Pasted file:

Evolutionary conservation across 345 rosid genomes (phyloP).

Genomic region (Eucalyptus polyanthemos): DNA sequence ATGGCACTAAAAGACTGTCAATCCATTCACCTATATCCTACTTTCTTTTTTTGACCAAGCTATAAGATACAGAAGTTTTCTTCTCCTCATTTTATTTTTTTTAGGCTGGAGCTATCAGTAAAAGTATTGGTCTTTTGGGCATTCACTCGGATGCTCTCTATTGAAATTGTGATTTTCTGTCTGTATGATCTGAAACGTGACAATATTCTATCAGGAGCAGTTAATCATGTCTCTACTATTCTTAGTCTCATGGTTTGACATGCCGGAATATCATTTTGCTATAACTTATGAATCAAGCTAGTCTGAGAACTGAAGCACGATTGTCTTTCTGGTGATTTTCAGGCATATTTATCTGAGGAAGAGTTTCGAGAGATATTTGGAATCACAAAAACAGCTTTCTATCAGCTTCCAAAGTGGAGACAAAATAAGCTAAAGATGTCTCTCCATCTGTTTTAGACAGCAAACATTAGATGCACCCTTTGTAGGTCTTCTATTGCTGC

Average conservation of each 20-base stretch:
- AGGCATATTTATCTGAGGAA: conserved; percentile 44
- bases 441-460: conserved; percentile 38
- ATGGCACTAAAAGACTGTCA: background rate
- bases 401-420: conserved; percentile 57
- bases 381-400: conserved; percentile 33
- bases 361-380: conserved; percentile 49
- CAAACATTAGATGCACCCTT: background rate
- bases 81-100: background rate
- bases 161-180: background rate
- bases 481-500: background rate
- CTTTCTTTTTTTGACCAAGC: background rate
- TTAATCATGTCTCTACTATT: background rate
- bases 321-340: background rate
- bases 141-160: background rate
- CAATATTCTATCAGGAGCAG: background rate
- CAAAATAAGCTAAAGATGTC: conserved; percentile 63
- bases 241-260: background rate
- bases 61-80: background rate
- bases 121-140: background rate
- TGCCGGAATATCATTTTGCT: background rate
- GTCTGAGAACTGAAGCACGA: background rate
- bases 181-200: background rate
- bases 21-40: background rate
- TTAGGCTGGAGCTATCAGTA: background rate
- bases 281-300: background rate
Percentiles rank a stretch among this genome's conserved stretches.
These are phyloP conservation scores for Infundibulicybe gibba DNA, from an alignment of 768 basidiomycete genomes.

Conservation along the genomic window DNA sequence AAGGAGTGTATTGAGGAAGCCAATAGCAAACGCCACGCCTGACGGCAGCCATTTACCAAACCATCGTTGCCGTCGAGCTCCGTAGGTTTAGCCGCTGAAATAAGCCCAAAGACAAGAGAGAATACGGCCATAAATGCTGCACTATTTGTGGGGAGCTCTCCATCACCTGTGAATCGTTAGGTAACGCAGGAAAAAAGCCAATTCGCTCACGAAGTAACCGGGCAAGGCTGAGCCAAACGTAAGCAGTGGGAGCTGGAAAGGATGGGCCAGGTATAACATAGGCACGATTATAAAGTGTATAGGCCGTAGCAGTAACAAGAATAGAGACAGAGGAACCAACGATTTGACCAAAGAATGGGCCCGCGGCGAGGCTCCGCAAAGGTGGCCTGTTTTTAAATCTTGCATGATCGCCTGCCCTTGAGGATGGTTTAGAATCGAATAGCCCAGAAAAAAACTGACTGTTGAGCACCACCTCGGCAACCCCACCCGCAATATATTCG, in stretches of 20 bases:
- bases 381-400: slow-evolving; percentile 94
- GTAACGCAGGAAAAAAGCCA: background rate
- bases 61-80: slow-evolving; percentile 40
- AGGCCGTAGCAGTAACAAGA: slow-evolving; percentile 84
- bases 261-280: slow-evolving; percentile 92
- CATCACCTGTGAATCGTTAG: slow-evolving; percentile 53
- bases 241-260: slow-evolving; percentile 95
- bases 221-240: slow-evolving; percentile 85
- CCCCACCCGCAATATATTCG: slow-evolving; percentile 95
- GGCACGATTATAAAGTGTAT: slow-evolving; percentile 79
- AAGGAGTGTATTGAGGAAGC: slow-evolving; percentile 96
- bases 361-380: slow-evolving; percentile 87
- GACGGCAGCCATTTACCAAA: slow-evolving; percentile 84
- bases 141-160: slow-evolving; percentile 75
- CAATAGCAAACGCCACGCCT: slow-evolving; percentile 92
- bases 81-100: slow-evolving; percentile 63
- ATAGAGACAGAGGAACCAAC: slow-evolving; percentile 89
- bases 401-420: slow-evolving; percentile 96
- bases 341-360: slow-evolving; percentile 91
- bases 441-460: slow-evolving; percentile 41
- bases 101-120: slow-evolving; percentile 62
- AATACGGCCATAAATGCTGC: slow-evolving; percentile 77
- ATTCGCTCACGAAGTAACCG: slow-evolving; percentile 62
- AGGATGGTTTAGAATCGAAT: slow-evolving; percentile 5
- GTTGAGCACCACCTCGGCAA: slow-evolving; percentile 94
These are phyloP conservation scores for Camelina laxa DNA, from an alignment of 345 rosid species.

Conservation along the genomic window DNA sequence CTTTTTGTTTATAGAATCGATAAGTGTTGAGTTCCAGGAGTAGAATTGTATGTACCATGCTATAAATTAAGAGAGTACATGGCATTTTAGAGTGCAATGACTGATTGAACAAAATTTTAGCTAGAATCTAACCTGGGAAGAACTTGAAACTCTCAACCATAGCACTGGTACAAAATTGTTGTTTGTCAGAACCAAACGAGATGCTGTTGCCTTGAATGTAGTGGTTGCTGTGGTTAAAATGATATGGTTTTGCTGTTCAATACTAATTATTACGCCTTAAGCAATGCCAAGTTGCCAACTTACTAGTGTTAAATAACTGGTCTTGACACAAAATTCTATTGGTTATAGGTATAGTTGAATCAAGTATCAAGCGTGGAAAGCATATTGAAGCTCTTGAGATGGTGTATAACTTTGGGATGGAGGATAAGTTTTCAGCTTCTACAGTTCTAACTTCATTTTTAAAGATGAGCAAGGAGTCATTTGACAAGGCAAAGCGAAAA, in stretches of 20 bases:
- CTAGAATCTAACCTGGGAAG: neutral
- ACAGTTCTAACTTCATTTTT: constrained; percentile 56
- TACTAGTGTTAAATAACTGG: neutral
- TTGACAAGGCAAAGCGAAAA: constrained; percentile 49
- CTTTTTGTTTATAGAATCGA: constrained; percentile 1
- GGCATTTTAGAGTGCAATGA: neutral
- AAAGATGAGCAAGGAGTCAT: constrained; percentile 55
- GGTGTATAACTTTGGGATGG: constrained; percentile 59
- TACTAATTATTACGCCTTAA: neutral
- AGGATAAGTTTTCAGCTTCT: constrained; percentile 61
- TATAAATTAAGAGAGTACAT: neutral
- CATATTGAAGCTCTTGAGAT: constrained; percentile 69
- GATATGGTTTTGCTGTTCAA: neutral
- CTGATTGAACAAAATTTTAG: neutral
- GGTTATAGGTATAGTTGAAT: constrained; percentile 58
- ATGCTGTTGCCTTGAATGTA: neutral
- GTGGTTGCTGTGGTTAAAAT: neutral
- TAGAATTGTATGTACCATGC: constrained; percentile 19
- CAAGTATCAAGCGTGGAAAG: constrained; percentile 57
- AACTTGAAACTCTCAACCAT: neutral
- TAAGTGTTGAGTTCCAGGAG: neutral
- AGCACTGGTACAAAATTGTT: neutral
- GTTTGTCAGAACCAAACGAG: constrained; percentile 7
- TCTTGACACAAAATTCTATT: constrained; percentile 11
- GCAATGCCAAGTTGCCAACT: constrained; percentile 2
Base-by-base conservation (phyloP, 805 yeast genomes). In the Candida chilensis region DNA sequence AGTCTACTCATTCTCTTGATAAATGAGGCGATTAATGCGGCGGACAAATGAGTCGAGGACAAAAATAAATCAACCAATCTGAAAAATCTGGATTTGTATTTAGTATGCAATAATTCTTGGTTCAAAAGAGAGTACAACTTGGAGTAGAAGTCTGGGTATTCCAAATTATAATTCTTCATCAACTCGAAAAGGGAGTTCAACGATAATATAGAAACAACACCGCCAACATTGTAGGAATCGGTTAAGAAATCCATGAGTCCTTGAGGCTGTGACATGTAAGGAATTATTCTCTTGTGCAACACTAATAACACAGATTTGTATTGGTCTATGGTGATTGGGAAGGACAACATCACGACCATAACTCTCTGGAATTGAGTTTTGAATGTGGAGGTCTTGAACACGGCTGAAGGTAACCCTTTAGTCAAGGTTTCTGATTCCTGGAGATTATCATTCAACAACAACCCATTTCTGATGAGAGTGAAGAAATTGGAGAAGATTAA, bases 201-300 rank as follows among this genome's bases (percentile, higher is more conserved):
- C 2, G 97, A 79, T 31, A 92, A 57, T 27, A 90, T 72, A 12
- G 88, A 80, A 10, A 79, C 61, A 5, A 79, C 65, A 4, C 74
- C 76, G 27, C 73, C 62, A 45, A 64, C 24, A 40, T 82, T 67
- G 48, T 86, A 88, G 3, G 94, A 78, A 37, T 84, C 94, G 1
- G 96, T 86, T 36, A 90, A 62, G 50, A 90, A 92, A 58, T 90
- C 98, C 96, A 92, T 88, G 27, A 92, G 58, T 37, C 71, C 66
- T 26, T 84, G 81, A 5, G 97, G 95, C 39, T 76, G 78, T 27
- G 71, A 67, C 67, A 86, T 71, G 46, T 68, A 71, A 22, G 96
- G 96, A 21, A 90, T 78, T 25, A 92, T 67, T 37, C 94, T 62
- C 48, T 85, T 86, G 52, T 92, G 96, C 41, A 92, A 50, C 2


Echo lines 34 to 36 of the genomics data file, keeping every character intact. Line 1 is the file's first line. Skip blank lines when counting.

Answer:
- bases 61-80: slow-evolving; percentile 40
- AGGCCGTAGCAGTAACAAGA: slow-evolving; percentile 84
- bases 261-280: slow-evolving; percentile 92